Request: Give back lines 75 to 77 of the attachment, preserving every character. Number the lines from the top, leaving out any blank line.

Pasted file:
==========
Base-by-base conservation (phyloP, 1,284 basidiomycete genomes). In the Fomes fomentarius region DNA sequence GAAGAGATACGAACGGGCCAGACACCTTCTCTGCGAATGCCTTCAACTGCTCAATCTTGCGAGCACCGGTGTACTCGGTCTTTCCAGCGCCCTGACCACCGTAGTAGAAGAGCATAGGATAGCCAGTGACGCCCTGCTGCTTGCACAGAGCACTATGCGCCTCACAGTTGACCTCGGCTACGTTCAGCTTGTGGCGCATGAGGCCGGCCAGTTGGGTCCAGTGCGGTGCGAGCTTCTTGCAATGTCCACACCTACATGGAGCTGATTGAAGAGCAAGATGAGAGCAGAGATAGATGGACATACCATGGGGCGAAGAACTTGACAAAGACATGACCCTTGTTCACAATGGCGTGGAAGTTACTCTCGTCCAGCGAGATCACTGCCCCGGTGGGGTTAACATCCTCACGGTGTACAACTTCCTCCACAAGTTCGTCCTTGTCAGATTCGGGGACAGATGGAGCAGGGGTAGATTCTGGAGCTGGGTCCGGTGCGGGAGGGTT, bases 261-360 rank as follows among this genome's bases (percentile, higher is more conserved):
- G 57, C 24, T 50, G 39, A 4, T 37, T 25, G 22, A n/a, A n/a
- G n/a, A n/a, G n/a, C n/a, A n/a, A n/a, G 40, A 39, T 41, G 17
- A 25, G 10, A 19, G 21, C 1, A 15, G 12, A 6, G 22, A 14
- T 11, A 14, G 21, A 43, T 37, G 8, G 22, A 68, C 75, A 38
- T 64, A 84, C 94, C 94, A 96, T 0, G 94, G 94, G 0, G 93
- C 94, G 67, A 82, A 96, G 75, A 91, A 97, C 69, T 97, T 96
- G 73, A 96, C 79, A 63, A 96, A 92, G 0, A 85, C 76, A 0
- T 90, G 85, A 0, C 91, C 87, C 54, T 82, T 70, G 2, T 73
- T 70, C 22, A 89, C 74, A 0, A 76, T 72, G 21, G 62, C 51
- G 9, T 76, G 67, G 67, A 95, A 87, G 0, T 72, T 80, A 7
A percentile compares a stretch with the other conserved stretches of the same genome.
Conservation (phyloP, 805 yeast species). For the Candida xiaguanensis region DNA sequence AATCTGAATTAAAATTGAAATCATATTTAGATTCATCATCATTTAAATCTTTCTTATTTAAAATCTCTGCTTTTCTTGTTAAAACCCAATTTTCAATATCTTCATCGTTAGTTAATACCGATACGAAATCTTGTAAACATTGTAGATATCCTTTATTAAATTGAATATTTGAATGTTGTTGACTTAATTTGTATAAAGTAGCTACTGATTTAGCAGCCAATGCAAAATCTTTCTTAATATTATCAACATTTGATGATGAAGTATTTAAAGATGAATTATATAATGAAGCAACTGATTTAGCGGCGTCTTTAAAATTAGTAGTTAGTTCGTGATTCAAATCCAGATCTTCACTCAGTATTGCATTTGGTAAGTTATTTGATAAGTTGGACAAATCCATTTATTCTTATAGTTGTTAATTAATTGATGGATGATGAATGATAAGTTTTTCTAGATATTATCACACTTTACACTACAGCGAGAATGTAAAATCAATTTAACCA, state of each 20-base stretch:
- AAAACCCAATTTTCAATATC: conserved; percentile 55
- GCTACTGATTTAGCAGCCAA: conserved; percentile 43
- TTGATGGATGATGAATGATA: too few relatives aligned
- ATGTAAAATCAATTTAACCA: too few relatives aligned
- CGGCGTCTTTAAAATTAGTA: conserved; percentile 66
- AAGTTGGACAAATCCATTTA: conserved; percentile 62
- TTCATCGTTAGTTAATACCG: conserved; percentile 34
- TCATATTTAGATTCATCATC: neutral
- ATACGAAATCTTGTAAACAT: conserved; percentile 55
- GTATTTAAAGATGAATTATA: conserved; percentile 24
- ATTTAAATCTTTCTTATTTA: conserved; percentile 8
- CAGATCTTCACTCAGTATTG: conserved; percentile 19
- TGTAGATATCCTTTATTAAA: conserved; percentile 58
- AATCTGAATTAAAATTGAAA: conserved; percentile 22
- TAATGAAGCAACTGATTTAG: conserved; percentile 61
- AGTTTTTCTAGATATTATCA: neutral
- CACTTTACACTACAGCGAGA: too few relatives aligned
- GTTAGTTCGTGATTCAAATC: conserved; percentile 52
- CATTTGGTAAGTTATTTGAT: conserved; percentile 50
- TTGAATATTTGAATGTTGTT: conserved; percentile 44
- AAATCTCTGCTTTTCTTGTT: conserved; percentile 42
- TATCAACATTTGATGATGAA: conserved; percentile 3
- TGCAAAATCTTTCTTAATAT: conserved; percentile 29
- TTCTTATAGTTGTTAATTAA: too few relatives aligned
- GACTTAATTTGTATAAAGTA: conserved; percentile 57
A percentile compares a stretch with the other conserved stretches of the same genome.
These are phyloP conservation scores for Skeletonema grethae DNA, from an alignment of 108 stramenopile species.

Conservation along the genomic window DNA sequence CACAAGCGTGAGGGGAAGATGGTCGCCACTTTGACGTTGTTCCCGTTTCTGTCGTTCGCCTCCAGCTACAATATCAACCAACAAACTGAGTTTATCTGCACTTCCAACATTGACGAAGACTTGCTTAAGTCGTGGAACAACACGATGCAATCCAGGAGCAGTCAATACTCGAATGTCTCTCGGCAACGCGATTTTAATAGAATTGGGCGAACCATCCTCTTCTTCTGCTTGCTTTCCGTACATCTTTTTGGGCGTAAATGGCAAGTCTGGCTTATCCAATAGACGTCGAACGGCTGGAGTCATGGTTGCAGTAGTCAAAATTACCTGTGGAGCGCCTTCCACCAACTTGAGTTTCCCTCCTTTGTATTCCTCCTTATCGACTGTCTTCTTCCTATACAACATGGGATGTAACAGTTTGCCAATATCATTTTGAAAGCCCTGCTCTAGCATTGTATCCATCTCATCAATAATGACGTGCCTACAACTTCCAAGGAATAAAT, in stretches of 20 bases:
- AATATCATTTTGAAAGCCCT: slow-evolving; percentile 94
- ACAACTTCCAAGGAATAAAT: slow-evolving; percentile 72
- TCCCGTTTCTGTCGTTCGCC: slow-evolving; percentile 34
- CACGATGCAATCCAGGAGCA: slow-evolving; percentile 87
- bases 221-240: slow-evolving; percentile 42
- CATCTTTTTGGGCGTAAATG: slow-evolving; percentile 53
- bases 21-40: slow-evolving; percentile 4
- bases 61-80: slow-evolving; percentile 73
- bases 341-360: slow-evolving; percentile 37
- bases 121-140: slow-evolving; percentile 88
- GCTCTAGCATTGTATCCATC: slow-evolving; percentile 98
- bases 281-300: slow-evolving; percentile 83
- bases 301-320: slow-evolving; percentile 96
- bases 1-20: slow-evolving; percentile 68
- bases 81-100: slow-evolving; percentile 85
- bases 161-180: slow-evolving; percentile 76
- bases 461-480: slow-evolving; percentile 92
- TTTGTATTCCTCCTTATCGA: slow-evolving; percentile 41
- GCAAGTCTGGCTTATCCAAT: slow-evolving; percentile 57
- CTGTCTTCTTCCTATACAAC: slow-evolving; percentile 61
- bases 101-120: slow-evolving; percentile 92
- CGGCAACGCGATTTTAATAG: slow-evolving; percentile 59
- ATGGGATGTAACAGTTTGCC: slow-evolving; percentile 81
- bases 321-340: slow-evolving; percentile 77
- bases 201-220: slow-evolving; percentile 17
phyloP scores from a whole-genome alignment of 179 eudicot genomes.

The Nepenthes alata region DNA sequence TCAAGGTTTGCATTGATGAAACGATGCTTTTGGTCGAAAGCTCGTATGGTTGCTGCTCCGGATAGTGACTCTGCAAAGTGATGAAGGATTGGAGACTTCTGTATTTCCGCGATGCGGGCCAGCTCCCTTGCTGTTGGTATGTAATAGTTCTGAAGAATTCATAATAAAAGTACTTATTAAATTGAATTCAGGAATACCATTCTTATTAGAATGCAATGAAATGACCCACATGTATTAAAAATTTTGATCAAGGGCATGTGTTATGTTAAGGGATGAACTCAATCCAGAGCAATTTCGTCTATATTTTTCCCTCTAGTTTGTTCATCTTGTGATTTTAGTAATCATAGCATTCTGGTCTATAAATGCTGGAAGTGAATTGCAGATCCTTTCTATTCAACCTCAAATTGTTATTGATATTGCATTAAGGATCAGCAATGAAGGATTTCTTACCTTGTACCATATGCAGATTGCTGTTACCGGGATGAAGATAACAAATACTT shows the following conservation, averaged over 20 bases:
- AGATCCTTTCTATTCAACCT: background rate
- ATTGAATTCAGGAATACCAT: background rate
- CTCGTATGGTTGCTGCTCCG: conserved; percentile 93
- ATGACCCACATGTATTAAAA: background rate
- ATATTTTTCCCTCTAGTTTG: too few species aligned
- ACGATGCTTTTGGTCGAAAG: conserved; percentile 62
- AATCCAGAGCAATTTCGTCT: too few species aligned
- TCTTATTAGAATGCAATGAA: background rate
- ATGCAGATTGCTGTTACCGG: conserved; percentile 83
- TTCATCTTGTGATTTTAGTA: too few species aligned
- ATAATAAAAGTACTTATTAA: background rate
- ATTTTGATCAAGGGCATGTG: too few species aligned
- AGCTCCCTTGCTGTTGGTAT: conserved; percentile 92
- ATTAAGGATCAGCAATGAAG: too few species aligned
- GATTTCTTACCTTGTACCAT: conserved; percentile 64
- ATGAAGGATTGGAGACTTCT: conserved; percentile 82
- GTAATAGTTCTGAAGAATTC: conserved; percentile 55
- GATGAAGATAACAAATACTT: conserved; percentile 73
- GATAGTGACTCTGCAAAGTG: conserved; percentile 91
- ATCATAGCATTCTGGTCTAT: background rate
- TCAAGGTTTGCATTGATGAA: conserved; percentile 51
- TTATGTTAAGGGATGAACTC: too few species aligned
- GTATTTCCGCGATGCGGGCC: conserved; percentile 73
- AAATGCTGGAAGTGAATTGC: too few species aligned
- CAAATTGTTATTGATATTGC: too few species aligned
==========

- AATCCAGAGCAATTTCGTCT: too few species aligned
- TCTTATTAGAATGCAATGAA: background rate
- ATGCAGATTGCTGTTACCGG: conserved; percentile 83